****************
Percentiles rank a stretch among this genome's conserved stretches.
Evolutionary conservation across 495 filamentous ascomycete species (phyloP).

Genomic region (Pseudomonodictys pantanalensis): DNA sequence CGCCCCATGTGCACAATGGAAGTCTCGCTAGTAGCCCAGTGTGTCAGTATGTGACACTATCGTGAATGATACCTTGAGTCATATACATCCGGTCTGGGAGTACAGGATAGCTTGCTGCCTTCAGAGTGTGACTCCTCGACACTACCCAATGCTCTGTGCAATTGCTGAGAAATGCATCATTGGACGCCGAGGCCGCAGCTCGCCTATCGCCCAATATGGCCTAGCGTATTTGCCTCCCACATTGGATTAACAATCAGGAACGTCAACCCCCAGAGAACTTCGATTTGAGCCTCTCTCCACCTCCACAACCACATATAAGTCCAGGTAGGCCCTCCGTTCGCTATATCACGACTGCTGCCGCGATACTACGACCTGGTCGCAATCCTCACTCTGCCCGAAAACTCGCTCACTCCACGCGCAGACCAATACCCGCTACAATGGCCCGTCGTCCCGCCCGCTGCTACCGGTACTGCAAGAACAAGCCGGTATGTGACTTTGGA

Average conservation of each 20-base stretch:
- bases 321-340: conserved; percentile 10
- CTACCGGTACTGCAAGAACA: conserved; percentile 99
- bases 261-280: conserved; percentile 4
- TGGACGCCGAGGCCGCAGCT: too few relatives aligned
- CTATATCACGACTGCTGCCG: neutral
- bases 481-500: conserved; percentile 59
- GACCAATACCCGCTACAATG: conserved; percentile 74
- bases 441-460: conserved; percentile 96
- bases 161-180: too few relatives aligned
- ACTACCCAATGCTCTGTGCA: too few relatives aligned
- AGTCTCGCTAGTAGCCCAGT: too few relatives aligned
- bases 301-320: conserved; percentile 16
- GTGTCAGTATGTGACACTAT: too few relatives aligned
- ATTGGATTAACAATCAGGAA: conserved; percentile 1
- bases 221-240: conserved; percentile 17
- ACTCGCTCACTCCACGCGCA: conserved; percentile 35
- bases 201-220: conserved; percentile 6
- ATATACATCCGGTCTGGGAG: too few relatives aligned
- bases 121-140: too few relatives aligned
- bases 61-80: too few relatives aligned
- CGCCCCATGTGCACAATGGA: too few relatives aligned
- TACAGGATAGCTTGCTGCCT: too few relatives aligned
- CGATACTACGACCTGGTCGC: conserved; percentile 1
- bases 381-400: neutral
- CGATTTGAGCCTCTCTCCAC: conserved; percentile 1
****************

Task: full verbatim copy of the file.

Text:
Percentiles rank a stretch among this genome's conserved stretches.
Evolutionary conservation across 495 filamentous ascomycete species (phyloP).

Genomic region (Pseudomonodictys pantanalensis): DNA sequence CGCCCCATGTGCACAATGGAAGTCTCGCTAGTAGCCCAGTGTGTCAGTATGTGACACTATCGTGAATGATACCTTGAGTCATATACATCCGGTCTGGGAGTACAGGATAGCTTGCTGCCTTCAGAGTGTGACTCCTCGACACTACCCAATGCTCTGTGCAATTGCTGAGAAATGCATCATTGGACGCCGAGGCCGCAGCTCGCCTATCGCCCAATATGGCCTAGCGTATTTGCCTCCCACATTGGATTAACAATCAGGAACGTCAACCCCCAGAGAACTTCGATTTGAGCCTCTCTCCACCTCCACAACCACATATAAGTCCAGGTAGGCCCTCCGTTCGCTATATCACGACTGCTGCCGCGATACTACGACCTGGTCGCAATCCTCACTCTGCCCGAAAACTCGCTCACTCCACGCGCAGACCAATACCCGCTACAATGGCCCGTCGTCCCGCCCGCTGCTACCGGTACTGCAAGAACAAGCCGGTATGTGACTTTGGA

Average conservation of each 20-base stretch:
- bases 321-340: conserved; percentile 10
- CTACCGGTACTGCAAGAACA: conserved; percentile 99
- bases 261-280: conserved; percentile 4
- TGGACGCCGAGGCCGCAGCT: too few relatives aligned
- CTATATCACGACTGCTGCCG: neutral
- bases 481-500: conserved; percentile 59
- GACCAATACCCGCTACAATG: conserved; percentile 74
- bases 441-460: conserved; percentile 96
- bases 161-180: too few relatives aligned
- ACTACCCAATGCTCTGTGCA: too few relatives aligned
- AGTCTCGCTAGTAGCCCAGT: too few relatives aligned
- bases 301-320: conserved; percentile 16
- GTGTCAGTATGTGACACTAT: too few relatives aligned
- ATTGGATTAACAATCAGGAA: conserved; percentile 1
- bases 221-240: conserved; percentile 17
- ACTCGCTCACTCCACGCGCA: conserved; percentile 35
- bases 201-220: conserved; percentile 6
- ATATACATCCGGTCTGGGAG: too few relatives aligned
- bases 121-140: too few relatives aligned
- bases 61-80: too few relatives aligned
- CGCCCCATGTGCACAATGGA: too few relatives aligned
- TACAGGATAGCTTGCTGCCT: too few relatives aligned
- CGATACTACGACCTGGTCGC: conserved; percentile 1
- bases 381-400: neutral
- CGATTTGAGCCTCTCTCCAC: conserved; percentile 1